Mr. Escherich said that when spin- 
offs did not- do well, it was usually 
because their industry was troubled. An 
example is General Mills’ spin-off of 
Darden Restaurants Inc. Darned, which 
owns the Red Lobster and Olive Garden 
chains, has not been able to cope with the 
recent stiff competition in the restaurant 
business, prompting questions about 
how successful Pepsi will be when it 
spins off its restaurant business. 


Gold’s Silver Lining 
In Bre-X Debacle? 

It may be mixing meta- 
phors (and metals)," bur if 
every cloud has a silver lin- 
ing, then the debacle at Bre-X 
Minerals Ltd. could be a good 
thing for the long-suffering 
gold marker. 

Some analysts and fond 
managers have turned bullish 
on gold, citing overwhelming 
bearishness toward the metal, 
the price of which has been in 
decline since foe early 1980s. 
Sentiment is so negative, the 
reasoning goes, that anyone 
who had intended to sell has 
already done so and therefore 
a bottom must be near. 

The revelation thar foe 
Busang mine in Indonesia is 
apparently not going to be a 
major source of gold could be 
a catalyst for gains. The mine, 
which Bre-X said in February 
contained at least 70.95 mil- 
lion ounces of gold, is now 
thought to be worthless. That 
takes $24 billion of potential 
supply (at the current price of 
about $347 a share) out of 
people’s calculations. 

Even before foe Bre-X 
news, some bullishness was 
emerging. Graham Birch, 
manager of the Mercury Gold 
and General Fund for Mer- 
cury Asset Management, 
cited a recent conference in 
South Africa. There, he said, 
only a few of the thousand or 
so delegates asked to forecast 
foe price of gold over the 
coming year guessed as high 
as $380 an ounce. This was 
just after gold bad spiked up 
by $25 an ounce from its low 
below $340. 

By contrast, at the same 
meeting the year before, Mr. 
Birch said in a note to share- 
holders, not a single one pre-. 
dieted a price so low. 

‘ ‘This provides a powerful 
example of why it is so dan- 
gerous ro rely on consensus 
opinion as a determinant of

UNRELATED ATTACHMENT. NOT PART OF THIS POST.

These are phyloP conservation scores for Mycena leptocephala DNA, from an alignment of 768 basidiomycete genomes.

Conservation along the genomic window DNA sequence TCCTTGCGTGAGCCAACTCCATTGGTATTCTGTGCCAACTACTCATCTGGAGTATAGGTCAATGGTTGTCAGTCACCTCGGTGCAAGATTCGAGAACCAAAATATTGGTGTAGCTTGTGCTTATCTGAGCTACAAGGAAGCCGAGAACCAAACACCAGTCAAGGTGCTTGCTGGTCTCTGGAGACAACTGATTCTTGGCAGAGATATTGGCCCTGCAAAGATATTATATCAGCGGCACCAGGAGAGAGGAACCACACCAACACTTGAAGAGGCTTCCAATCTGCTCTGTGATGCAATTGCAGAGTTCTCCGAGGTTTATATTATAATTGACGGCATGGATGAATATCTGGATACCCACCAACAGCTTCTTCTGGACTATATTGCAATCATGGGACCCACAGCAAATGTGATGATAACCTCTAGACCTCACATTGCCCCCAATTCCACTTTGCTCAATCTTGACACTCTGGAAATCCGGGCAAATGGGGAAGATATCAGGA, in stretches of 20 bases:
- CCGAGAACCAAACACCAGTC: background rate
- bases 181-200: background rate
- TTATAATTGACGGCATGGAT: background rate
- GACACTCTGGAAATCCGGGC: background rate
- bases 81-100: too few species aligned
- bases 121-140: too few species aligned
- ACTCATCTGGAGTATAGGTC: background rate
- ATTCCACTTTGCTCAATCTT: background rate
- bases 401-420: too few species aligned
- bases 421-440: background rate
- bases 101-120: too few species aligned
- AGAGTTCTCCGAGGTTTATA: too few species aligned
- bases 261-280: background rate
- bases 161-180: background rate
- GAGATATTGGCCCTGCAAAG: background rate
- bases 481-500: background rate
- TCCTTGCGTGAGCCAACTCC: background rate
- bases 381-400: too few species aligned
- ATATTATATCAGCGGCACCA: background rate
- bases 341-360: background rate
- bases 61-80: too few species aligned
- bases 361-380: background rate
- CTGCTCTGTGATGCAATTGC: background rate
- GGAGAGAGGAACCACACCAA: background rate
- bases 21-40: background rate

foe future.” he said: "The 
gold market usually does 
whatever if takes ro prove 
most people wrong most of 
the time. Seldom can I re- 
member a time in foe gpld 
market when contrarianism 
has been better rewarded. The 
vitriolic press comment about 
gold in late Januaiy -early 
February may well turn our to 
have been the bottom." 

If gold is cheap, foe compa- 
nies that produce it have 
helped to make it so. They are 
so worried that prices will fall 
that they have aggressively 
sold formes contracts. When 
so much gold is sold forward, i 
foe current price naturally I 
falls and the manufacturers' 
fears are realized. 

"The major negative for 
gold is an oversupply brought 
about by central bank selling 
from Europe and elsewhere,' ' 
said Stephen Leeb, editor of 
foe market newsletter Person- 
al Finance. The sales, he said, 
are intended to prop up feeble 
currencies and public fi- 


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nances in order to qualify for 
European monetary union. 

But the bad news from 
Europe, he added, is overcome 
by good news elsewhere. 

“Consumers in Asia and 
emerging-marker countries 
have an historic affection for 
the metal, especially during 
times of economic boom," he 
said. “Their demand will eas- 
ily outweigh long-run supply, 
which is determined by mining 
discoveries and efficiencies. 

Russia’s Central Bank ap- 
parently thinks so. Sergei 
Aleksashenko, tbe deputy 
chairman, said the bank, 
which had about 400 metric 
tons of gold at the end of 
January, was aiming to in- 
crease its bullion reserves 
throughout 1997 and 1998 by 
90 metric tons a year, Reuters 
quoted the Interfax news 
agency as saying. 

Mr. Birch has observed the 
pickup in demand. 

"While experience tells us 
that this strong physical de- 
mand will be price sensitive 
and will not in itself drive tbe 
gold price higher. ” he said, 

‘ ‘it does ^i ve anyone thinking 
of breaking with consensus 
and speculating on foe long 
side of the gold market some 
confidence that a solid base 
exists and that downside is 
limited. Maybe we have seen 
the bottom." (IHT) 


New Drips From 
Global Firms 

The popular American 
concept of dividend reinvest- 
ment plans is catching on with 
non-U.S. companies. Three 
major American banks are of- 
fering DRIPs and direct-stock 
purchase plans on American 
depositary receipts of over- 
seas companies. 

More than 80 companies 1 
from 20 countries currently i 
offer ■ plans, with banks i 
adding more each month. At 
JJ*. Morgan & Co., the first to ! 
offer the program a year ago. I 
the roster of companies has 
grown to 59, including blue 
chips such as British Tele- 
communications PLC and 
Royal Dutch Petroleum Co., 
and emerging-market compa- 
nies like Compania Cerve- 
cerias Unidas S_A., the 
Chilean brewery and Guang- 
shen Railway Co. of China. In 
March, the Bank of New 
York, the biggest player in 
ADRs. entered foe field with 
Global BuyDIRECT, offer- 


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an telecommunications com- 
pany. Citibank has just 
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including Hanson PLC, the 
British conglomerate, and 
Rhone Poulenc S A, the chem- 
ical giant from France.